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Computer parts pour in for kids project

TALENT ' A local couple who refurbish old computers have been overloaded with parts since their plea to help put computers into the hands of Jackson County kids whose parents cannot afford them.

Surprised doesn't describe it, said Jodi Yap, who operates the program with her husband, Jerry. We were just blown away. It started at 7:30 (the first day) in the morning and did not end until 11 o'clock at night ' and that was because we unplugged the phone.

All told, the couple received more than 600 calls in one day ' over 2,000 in one month ' and 329 e-mails from citizens praising their efforts and offering to provide spare parts or to volunteer. Only a half dozen calls were requests for systems.

The Yaps' project, unofficially dub-bed Computers to Kids, began on a much smaller scale in 1997 and since January has been run from their home in Talent under the auspices of the city enhancement committee.

— In just four months, more than 150 computers had been placed with school-age children throughout the valley. After a story on the program ran in April in the Mail Tribune, the couple was inundated with computers, parts and accessories on a daily basis for over a month.

I come home and it's like the computer fairy has been there, Yap said. People have actually blocked my front door five times and my cat's even been trapped once. Yap said she had to rent a second storage unit to hold all the parts.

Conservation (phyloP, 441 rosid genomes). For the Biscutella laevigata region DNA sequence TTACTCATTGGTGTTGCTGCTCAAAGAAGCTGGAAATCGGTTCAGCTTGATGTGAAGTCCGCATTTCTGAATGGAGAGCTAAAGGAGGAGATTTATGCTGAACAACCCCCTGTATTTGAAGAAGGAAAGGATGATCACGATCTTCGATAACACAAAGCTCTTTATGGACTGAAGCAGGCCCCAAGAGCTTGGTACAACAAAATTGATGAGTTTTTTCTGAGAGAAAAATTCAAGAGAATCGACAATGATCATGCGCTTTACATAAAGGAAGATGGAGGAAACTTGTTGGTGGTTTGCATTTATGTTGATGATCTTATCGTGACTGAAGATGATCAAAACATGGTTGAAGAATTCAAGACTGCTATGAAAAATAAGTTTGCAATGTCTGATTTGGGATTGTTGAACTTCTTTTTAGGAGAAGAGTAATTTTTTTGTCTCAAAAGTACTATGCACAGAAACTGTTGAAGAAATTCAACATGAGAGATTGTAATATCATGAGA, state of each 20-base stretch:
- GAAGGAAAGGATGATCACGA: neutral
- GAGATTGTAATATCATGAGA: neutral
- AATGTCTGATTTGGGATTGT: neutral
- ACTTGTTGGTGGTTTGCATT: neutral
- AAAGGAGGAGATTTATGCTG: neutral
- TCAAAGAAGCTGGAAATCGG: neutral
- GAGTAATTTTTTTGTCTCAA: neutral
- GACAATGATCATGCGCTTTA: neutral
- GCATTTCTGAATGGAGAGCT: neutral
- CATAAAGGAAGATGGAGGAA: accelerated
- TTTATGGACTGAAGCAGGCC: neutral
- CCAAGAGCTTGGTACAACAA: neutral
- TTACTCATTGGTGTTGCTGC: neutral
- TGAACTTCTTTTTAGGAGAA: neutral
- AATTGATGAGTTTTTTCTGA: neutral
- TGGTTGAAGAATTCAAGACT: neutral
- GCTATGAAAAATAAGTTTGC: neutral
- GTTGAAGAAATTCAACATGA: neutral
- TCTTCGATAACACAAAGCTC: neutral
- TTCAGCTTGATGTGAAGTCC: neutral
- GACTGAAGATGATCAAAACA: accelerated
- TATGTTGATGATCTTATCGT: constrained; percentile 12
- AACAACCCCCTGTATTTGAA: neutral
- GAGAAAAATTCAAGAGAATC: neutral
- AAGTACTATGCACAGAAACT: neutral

While the refurbished computers may be finding homes at the rate of one per day, the couple's answering machine suffered system overload in just one afternoon when a spindle wore out and could no longer record messages.

The only real downside, though, said Yap, was figuring out a way to weed out junk parts. A number of systems have been too old to upgrade and the majority of monitors donated ' four of every five ' have been nonworking, leaving the Yaps to pay &

36;10 recycling fees for the units to be properly disposed of.

As of Tuesday, the couple had more than &

36;600 worth of unusable parts weighing down their van.

If we accepted every computer that was offered, there's not enough space in Talent to store them, Yap said. And obviously we'd prefer to get working parts. But the response by the community as a whole has been absolutely wonderful. People have been great.

For more information about the project, contact Computers to Kids, 535-3105. On the Web:

Buffy Pollock is a free-lance writer living in Medford. E-mail her at buffypollock@juno.com.